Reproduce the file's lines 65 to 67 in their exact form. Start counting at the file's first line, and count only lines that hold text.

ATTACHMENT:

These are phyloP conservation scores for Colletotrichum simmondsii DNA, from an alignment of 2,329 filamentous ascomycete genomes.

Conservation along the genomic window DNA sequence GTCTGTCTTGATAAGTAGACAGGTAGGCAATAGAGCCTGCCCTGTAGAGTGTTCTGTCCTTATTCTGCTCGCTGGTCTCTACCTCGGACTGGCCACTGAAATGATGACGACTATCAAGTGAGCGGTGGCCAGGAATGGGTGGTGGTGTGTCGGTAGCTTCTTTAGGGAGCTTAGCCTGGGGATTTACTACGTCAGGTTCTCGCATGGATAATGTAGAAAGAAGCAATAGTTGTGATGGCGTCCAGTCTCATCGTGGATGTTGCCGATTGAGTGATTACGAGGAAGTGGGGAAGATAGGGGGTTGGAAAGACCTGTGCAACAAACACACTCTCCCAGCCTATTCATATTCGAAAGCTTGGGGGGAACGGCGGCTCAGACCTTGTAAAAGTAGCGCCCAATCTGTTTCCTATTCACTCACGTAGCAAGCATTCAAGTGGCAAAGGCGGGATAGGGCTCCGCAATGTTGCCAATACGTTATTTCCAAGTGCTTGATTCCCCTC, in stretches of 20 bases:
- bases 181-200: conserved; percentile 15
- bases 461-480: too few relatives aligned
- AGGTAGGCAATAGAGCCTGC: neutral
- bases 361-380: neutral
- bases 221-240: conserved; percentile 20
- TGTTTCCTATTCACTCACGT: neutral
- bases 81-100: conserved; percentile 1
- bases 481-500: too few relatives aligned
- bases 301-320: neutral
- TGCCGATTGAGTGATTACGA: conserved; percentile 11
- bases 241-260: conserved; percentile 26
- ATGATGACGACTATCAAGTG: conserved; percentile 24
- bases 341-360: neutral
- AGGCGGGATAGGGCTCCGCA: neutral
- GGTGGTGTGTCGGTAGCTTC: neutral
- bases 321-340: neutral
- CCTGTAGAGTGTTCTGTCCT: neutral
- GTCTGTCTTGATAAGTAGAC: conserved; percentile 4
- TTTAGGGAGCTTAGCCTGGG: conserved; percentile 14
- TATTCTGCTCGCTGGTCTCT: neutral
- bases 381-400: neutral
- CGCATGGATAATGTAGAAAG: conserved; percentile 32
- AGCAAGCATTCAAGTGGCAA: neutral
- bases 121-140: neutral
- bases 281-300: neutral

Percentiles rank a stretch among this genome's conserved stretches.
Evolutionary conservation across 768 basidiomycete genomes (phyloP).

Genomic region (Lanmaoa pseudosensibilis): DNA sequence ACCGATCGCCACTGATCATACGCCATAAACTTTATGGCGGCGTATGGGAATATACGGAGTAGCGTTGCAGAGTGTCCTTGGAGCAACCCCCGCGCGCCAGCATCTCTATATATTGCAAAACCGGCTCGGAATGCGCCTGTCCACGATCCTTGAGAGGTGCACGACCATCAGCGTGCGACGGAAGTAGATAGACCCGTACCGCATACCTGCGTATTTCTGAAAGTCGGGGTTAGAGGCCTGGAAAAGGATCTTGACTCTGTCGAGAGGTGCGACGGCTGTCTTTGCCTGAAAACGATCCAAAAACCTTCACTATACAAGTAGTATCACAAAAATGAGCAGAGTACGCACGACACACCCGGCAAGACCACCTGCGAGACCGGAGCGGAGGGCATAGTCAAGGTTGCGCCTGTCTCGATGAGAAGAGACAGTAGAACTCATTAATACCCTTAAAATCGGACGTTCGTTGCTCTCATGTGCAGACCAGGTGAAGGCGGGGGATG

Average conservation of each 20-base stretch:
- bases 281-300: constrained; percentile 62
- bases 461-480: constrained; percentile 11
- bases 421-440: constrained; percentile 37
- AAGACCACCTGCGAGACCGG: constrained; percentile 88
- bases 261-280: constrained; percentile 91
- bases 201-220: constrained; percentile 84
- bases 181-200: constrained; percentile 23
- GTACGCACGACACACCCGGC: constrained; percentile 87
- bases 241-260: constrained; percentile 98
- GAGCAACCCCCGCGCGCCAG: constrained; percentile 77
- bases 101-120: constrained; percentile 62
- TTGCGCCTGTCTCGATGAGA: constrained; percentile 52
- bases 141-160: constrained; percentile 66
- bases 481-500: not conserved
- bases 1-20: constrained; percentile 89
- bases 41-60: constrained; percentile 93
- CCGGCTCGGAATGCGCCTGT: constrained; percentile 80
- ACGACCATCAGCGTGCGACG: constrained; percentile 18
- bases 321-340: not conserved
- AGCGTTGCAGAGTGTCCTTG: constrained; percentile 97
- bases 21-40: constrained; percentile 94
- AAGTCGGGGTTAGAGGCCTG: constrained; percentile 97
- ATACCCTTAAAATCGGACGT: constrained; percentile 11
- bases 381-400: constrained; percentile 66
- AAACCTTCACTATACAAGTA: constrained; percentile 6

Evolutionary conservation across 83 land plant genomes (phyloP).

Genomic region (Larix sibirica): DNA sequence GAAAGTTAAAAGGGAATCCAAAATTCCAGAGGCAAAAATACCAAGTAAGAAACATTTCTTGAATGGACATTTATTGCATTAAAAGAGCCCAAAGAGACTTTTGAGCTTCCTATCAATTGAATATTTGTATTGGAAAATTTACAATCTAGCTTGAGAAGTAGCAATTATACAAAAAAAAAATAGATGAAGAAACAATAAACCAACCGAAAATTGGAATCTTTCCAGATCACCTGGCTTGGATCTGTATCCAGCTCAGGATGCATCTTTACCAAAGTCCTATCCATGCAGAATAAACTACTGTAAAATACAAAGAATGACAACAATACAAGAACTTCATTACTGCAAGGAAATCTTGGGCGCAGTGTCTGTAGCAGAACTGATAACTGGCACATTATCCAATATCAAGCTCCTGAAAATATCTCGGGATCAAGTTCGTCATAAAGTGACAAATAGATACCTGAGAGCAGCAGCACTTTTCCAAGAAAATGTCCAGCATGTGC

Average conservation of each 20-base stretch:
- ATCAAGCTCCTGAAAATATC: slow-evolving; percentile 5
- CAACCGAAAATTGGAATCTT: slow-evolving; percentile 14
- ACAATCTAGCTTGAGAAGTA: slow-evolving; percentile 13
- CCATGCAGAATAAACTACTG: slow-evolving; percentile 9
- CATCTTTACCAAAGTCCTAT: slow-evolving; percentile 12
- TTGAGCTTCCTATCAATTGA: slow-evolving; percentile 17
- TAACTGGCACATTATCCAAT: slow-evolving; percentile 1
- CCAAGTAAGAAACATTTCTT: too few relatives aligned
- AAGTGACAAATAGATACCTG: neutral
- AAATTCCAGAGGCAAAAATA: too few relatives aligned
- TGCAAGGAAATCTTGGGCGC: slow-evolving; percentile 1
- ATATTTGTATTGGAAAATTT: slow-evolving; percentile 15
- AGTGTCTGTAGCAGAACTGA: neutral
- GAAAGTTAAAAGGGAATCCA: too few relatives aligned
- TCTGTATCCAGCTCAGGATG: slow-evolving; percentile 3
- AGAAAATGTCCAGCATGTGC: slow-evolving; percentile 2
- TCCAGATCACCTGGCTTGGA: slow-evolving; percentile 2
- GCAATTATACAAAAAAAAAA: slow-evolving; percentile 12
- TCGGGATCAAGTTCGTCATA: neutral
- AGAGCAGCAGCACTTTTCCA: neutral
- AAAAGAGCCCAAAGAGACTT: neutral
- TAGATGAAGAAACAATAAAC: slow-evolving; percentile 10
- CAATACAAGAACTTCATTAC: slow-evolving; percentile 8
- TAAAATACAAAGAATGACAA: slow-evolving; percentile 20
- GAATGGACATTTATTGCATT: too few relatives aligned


- TTGAGCTTCCTATCAATTGA: slow-evolving; percentile 17
- TAACTGGCACATTATCCAAT: slow-evolving; percentile 1
- CCAAGTAAGAAACATTTCTT: too few relatives aligned